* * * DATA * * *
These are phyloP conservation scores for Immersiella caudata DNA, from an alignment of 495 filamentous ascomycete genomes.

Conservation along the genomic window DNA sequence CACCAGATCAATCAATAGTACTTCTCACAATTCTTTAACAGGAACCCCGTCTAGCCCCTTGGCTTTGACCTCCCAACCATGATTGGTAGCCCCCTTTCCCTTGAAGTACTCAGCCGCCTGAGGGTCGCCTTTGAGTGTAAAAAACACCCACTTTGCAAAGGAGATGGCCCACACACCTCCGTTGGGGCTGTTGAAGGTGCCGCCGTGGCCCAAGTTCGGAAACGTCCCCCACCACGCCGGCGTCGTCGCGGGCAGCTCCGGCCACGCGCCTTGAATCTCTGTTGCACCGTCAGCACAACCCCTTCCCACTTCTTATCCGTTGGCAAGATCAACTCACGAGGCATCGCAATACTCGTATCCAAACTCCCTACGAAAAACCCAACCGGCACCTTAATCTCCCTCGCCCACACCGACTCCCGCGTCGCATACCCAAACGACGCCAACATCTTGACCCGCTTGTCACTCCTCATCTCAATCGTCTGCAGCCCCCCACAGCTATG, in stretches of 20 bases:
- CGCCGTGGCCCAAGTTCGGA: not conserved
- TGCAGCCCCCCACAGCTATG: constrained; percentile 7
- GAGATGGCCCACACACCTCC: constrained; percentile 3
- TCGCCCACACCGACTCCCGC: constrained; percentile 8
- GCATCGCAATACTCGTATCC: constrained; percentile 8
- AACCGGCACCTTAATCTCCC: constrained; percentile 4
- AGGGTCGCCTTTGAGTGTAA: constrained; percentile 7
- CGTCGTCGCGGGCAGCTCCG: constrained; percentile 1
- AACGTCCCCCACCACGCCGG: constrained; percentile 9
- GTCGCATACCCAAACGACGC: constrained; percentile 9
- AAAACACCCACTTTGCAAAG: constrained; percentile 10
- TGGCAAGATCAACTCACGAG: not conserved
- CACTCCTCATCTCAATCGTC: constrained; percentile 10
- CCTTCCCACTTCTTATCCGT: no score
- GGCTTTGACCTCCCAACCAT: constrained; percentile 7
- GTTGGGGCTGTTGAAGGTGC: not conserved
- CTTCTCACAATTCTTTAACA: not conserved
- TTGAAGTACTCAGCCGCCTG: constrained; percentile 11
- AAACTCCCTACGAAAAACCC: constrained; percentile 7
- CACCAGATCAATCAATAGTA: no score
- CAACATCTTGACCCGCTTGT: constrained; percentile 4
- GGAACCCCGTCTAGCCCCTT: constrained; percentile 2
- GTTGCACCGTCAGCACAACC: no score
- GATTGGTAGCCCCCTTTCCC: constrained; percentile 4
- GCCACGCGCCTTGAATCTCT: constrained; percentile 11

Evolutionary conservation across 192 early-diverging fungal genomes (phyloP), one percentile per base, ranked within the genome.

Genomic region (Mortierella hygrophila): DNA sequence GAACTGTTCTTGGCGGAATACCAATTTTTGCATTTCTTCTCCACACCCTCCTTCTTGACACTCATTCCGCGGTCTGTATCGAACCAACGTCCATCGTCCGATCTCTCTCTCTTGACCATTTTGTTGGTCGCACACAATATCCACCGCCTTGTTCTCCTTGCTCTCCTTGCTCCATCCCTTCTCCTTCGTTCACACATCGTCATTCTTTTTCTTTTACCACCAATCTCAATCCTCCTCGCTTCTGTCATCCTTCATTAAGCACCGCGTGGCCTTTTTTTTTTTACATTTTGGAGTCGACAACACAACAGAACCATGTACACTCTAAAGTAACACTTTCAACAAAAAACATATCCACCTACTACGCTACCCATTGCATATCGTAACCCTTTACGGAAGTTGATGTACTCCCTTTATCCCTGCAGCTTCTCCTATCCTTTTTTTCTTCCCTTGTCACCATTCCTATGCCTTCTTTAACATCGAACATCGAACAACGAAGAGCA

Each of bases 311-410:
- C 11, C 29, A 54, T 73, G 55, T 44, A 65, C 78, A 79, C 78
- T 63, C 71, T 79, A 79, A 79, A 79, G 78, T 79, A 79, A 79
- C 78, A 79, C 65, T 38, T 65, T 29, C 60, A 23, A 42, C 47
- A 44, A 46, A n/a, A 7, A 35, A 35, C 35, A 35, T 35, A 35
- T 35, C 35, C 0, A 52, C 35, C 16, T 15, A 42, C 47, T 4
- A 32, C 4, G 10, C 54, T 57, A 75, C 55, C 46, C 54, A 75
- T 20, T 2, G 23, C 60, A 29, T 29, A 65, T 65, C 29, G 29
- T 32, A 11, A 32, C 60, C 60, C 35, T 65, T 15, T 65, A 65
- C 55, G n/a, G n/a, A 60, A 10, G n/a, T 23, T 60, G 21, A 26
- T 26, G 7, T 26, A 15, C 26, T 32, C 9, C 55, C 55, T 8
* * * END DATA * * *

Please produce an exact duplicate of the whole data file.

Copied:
These are phyloP conservation scores for Immersiella caudata DNA, from an alignment of 495 filamentous ascomycete genomes.

Conservation along the genomic window DNA sequence CACCAGATCAATCAATAGTACTTCTCACAATTCTTTAACAGGAACCCCGTCTAGCCCCTTGGCTTTGACCTCCCAACCATGATTGGTAGCCCCCTTTCCCTTGAAGTACTCAGCCGCCTGAGGGTCGCCTTTGAGTGTAAAAAACACCCACTTTGCAAAGGAGATGGCCCACACACCTCCGTTGGGGCTGTTGAAGGTGCCGCCGTGGCCCAAGTTCGGAAACGTCCCCCACCACGCCGGCGTCGTCGCGGGCAGCTCCGGCCACGCGCCTTGAATCTCTGTTGCACCGTCAGCACAACCCCTTCCCACTTCTTATCCGTTGGCAAGATCAACTCACGAGGCATCGCAATACTCGTATCCAAACTCCCTACGAAAAACCCAACCGGCACCTTAATCTCCCTCGCCCACACCGACTCCCGCGTCGCATACCCAAACGACGCCAACATCTTGACCCGCTTGTCACTCCTCATCTCAATCGTCTGCAGCCCCCCACAGCTATG, in stretches of 20 bases:
- CGCCGTGGCCCAAGTTCGGA: not conserved
- TGCAGCCCCCCACAGCTATG: constrained; percentile 7
- GAGATGGCCCACACACCTCC: constrained; percentile 3
- TCGCCCACACCGACTCCCGC: constrained; percentile 8
- GCATCGCAATACTCGTATCC: constrained; percentile 8
- AACCGGCACCTTAATCTCCC: constrained; percentile 4
- AGGGTCGCCTTTGAGTGTAA: constrained; percentile 7
- CGTCGTCGCGGGCAGCTCCG: constrained; percentile 1
- AACGTCCCCCACCACGCCGG: constrained; percentile 9
- GTCGCATACCCAAACGACGC: constrained; percentile 9
- AAAACACCCACTTTGCAAAG: constrained; percentile 10
- TGGCAAGATCAACTCACGAG: not conserved
- CACTCCTCATCTCAATCGTC: constrained; percentile 10
- CCTTCCCACTTCTTATCCGT: no score
- GGCTTTGACCTCCCAACCAT: constrained; percentile 7
- GTTGGGGCTGTTGAAGGTGC: not conserved
- CTTCTCACAATTCTTTAACA: not conserved
- TTGAAGTACTCAGCCGCCTG: constrained; percentile 11
- AAACTCCCTACGAAAAACCC: constrained; percentile 7
- CACCAGATCAATCAATAGTA: no score
- CAACATCTTGACCCGCTTGT: constrained; percentile 4
- GGAACCCCGTCTAGCCCCTT: constrained; percentile 2
- GTTGCACCGTCAGCACAACC: no score
- GATTGGTAGCCCCCTTTCCC: constrained; percentile 4
- GCCACGCGCCTTGAATCTCT: constrained; percentile 11

Evolutionary conservation across 192 early-diverging fungal genomes (phyloP), one percentile per base, ranked within the genome.

Genomic region (Mortierella hygrophila): DNA sequence GAACTGTTCTTGGCGGAATACCAATTTTTGCATTTCTTCTCCACACCCTCCTTCTTGACACTCATTCCGCGGTCTGTATCGAACCAACGTCCATCGTCCGATCTCTCTCTCTTGACCATTTTGTTGGTCGCACACAATATCCACCGCCTTGTTCTCCTTGCTCTCCTTGCTCCATCCCTTCTCCTTCGTTCACACATCGTCATTCTTTTTCTTTTACCACCAATCTCAATCCTCCTCGCTTCTGTCATCCTTCATTAAGCACCGCGTGGCCTTTTTTTTTTTACATTTTGGAGTCGACAACACAACAGAACCATGTACACTCTAAAGTAACACTTTCAACAAAAAACATATCCACCTACTACGCTACCCATTGCATATCGTAACCCTTTACGGAAGTTGATGTACTCCCTTTATCCCTGCAGCTTCTCCTATCCTTTTTTTCTTCCCTTGTCACCATTCCTATGCCTTCTTTAACATCGAACATCGAACAACGAAGAGCA

Each of bases 311-410:
- C 11, C 29, A 54, T 73, G 55, T 44, A 65, C 78, A 79, C 78
- T 63, C 71, T 79, A 79, A 79, A 79, G 78, T 79, A 79, A 79
- C 78, A 79, C 65, T 38, T 65, T 29, C 60, A 23, A 42, C 47
- A 44, A 46, A n/a, A 7, A 35, A 35, C 35, A 35, T 35, A 35
- T 35, C 35, C 0, A 52, C 35, C 16, T 15, A 42, C 47, T 4
- A 32, C 4, G 10, C 54, T 57, A 75, C 55, C 46, C 54, A 75
- T 20, T 2, G 23, C 60, A 29, T 29, A 65, T 65, C 29, G 29
- T 32, A 11, A 32, C 60, C 60, C 35, T 65, T 15, T 65, A 65
- C 55, G n/a, G n/a, A 60, A 10, G n/a, T 23, T 60, G 21, A 26
- T 26, G 7, T 26, A 15, C 26, T 32, C 9, C 55, C 55, T 8